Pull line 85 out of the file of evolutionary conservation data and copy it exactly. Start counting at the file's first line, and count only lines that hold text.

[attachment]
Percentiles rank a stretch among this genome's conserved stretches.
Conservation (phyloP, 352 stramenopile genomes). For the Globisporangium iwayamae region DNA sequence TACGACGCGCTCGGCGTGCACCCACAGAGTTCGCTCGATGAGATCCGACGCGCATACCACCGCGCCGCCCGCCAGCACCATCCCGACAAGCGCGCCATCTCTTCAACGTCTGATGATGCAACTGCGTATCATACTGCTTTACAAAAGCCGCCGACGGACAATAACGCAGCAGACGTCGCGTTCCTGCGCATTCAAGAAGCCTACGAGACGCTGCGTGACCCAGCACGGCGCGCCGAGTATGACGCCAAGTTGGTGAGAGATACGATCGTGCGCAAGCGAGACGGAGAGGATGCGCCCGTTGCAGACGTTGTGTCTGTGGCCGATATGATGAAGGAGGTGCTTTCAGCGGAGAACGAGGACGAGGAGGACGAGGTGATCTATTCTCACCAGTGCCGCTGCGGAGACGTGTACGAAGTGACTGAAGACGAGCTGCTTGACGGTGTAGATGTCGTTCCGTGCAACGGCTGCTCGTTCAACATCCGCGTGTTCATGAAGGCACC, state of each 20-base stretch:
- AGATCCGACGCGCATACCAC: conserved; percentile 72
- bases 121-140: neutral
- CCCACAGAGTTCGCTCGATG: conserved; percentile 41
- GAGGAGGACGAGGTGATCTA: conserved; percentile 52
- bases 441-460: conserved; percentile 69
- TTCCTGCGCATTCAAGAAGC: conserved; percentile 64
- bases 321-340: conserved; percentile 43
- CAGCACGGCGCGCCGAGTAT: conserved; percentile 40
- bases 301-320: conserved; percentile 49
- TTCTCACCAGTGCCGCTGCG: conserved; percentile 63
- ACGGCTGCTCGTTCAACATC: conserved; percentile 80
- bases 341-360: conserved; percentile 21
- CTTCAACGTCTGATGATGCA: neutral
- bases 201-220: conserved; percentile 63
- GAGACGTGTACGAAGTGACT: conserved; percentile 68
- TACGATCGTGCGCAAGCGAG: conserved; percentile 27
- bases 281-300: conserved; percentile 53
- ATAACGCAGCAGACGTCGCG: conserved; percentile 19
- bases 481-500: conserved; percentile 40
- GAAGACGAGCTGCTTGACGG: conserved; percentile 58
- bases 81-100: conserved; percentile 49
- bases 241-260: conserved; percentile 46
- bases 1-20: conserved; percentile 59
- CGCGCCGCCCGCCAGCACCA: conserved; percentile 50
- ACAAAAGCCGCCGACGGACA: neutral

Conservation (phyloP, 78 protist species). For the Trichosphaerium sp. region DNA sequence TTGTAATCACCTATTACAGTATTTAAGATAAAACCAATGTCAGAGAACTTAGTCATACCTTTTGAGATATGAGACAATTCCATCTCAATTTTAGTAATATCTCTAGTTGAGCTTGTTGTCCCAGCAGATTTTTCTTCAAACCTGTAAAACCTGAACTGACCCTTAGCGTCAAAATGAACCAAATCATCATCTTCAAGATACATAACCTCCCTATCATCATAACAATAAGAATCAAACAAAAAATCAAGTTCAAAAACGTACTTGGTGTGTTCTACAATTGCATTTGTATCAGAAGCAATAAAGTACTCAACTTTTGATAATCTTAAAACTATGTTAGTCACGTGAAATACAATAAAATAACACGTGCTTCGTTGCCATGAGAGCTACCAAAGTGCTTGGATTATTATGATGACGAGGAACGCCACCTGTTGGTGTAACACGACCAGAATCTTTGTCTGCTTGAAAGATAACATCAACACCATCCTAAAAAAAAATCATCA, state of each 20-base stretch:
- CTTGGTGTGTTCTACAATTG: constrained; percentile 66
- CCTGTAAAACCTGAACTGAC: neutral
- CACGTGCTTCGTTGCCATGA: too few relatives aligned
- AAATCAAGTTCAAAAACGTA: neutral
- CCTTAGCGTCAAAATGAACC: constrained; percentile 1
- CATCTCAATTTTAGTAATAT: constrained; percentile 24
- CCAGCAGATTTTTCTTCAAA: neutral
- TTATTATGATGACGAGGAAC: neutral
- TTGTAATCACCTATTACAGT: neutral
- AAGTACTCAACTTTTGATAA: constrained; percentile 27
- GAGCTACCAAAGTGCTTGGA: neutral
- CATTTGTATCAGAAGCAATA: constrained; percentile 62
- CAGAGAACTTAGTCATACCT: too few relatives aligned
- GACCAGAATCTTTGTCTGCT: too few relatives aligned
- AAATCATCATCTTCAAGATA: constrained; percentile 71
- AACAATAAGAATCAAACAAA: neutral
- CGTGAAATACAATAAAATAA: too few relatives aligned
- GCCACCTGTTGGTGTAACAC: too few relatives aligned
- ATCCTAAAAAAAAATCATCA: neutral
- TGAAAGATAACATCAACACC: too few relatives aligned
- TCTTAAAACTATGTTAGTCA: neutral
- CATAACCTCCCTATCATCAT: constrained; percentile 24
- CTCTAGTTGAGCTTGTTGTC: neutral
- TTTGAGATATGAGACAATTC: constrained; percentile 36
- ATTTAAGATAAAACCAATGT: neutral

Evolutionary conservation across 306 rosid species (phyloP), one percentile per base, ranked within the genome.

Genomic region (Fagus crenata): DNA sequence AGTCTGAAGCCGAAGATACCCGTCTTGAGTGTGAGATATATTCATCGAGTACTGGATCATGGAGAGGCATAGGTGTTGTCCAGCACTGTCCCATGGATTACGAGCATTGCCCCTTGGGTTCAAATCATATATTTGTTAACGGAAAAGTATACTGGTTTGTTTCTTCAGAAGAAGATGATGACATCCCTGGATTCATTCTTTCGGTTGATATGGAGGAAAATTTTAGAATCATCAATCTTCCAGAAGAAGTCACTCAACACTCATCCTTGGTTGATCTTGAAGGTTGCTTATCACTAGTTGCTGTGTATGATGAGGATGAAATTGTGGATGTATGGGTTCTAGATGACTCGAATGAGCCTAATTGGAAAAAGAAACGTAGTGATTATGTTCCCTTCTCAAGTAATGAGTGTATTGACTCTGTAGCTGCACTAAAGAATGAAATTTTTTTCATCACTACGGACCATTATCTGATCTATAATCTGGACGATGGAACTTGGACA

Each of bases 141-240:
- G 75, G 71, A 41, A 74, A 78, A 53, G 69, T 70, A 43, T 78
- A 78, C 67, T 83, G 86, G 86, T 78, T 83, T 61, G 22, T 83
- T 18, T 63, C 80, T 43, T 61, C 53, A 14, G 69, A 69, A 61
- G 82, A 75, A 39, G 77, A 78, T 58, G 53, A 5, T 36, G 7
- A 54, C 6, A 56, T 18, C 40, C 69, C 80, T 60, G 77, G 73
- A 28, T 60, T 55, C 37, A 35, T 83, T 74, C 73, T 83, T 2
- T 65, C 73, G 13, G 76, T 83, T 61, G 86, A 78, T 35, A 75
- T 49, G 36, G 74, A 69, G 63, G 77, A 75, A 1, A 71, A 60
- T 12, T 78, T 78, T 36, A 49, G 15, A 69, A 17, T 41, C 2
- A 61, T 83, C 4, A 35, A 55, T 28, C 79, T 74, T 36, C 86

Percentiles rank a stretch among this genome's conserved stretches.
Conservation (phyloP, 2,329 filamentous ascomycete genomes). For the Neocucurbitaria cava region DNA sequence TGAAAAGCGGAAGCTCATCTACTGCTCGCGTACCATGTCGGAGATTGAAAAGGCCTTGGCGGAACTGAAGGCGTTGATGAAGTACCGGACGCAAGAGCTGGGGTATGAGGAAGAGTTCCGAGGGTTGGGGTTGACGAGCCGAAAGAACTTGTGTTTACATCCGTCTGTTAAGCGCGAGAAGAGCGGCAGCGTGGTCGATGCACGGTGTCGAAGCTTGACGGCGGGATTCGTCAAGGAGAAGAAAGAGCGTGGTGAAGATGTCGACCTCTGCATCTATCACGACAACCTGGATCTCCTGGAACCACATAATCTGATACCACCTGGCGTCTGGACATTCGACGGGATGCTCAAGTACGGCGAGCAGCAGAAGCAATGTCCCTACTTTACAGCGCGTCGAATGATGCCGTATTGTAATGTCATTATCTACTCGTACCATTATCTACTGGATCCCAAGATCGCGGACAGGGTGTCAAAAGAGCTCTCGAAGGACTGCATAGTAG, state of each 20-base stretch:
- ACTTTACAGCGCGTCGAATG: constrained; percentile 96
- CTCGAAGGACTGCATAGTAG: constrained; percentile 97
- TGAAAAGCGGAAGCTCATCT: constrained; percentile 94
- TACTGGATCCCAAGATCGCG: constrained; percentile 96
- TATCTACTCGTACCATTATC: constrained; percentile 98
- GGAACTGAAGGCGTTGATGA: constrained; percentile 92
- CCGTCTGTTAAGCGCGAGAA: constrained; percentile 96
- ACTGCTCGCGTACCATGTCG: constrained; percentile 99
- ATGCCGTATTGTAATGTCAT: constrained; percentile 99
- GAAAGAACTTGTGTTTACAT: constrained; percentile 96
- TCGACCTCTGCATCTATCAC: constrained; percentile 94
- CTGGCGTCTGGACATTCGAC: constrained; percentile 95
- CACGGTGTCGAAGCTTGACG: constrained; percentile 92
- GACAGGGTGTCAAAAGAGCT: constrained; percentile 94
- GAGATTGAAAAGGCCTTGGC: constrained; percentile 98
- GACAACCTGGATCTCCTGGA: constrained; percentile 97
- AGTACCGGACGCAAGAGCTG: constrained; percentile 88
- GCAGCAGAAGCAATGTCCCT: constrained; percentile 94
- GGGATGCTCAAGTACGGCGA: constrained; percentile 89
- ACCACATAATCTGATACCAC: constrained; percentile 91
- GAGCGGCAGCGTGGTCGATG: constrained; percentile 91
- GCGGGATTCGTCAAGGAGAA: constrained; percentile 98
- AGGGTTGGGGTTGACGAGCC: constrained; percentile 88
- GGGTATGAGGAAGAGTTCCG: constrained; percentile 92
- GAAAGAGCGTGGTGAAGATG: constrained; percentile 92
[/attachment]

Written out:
- AGTACCGGACGCAAGAGCTG: constrained; percentile 88